Warren Buffett was wrong about the trade war

  • Warren Buffett was off the money when he predicted there wouldn’t be a trade war between the US and China.
  • “Two intelligent countries [won’t] do something extremely foolish,” he said at Berkshire Hathaway’s annual meeting in 2018.
  • However, China plans to hike tariffs on American goods in June after the US raised duties on Chinese products last week. Trump is also preparing to expand tariffs to a further $US300 billion of Chinese goods.

The legendary investor Warren Buffett may have a gift for recognising risks and anticipating disasters, but he was off the money when he predicted there wouldn’t be a trade war between the US and China.

“I don’t think either country will dig themselves into something that precipitates and continues any kind of real trade war,” the so-called Sage of Omaha said at Berkshire Hathaway’s annual shareholder meeting in May 2018.

“There will be some back and forth, but…[trade] benefits are huge and the world’s dependent on it in a major way for its progress [so] two intelligent countries [won’t] do something extremely foolish.”

Since those comments, the US and China’s strained relationship has devolved into a full-blown trade war. US trade officials accused Chinese officials of reversing their agreed commitments in a draft trade pact last week, prompting President Trump to say the world’s second-largest economy “broke the deal.”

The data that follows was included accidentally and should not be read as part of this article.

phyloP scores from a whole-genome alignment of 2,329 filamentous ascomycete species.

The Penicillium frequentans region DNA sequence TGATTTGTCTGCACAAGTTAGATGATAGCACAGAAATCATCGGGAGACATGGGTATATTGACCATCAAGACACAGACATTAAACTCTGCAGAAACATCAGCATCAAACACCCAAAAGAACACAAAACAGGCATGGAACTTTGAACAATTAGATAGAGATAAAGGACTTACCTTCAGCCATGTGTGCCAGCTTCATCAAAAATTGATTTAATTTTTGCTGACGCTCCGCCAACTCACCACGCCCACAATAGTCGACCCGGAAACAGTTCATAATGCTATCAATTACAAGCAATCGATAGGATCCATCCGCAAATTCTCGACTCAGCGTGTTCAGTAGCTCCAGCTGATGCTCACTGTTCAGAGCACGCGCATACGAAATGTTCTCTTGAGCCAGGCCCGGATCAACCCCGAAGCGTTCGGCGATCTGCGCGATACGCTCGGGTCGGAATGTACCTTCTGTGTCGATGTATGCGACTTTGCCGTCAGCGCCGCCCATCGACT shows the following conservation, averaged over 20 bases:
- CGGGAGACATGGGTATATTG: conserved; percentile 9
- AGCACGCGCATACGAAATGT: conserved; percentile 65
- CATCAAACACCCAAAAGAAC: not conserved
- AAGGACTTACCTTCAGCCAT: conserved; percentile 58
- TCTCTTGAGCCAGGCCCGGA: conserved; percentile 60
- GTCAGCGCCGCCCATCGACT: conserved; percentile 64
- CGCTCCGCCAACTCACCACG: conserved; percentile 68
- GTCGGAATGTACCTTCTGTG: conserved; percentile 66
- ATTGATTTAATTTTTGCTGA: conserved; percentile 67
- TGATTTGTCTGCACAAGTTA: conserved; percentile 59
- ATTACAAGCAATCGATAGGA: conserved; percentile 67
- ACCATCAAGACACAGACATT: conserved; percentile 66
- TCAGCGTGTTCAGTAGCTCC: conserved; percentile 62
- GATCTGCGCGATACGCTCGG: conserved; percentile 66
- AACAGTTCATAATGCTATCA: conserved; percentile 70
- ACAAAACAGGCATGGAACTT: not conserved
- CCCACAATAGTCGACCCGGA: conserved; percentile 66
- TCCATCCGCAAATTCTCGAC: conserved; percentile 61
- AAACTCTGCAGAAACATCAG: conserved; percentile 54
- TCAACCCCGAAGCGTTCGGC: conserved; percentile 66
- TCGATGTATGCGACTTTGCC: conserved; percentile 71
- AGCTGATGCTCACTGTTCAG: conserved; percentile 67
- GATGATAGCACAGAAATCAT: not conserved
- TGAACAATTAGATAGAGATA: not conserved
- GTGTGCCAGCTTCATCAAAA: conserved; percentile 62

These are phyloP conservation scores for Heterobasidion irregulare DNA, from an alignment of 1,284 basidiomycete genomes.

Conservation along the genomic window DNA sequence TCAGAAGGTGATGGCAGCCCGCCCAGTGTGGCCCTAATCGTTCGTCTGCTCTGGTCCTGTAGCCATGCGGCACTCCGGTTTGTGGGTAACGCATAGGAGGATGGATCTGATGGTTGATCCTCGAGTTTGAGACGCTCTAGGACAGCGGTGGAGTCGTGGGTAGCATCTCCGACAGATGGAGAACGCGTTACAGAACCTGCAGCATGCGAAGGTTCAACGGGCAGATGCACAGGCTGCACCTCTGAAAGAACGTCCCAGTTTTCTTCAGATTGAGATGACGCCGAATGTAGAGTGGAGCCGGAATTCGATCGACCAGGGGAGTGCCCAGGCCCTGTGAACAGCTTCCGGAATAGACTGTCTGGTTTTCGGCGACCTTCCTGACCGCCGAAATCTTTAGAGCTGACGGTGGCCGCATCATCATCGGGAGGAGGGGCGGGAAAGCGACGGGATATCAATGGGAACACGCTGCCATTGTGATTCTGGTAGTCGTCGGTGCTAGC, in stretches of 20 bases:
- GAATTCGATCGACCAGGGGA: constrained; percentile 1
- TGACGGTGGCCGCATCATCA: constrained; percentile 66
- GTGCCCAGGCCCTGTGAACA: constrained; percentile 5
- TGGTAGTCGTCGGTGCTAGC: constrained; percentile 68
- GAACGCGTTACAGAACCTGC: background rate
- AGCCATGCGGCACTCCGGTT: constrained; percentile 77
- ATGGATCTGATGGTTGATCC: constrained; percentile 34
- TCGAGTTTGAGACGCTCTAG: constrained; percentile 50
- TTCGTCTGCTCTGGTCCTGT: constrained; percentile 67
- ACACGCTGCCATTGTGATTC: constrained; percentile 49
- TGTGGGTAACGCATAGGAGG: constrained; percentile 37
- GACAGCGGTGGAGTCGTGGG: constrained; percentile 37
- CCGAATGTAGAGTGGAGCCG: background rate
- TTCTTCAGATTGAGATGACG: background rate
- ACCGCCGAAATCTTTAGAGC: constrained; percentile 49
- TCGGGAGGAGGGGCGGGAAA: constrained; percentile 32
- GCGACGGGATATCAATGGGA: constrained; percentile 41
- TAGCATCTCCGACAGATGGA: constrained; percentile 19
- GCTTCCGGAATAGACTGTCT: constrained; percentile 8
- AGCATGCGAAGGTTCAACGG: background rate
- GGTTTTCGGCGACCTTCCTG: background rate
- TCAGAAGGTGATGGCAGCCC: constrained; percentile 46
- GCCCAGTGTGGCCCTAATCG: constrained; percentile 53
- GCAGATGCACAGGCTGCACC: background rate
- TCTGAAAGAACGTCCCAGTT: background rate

The US hiked tariffs from 10% to 25% on $US200 billion worth of Chinese goods. In retaliation, the Asian nation plans to raise tariffs as high as 25% on $US60 billion of US products from June 1. The White House is now preparing to expand duties to a further $US300 billion of Chinese goods in the next month.

However, Buffett may have been right about the benefits of trade and the world’s reliance on it. Studies suggest the latest US tariffs could raise the average American household’s annual costs by about $US800, and temper economic growth in the US, China, and globally.

Business Insider Emails & Alerts

Site highlights each day to your inbox.

Follow Business Insider Australia on Facebook, Twitter, LinkedIn, and Instagram.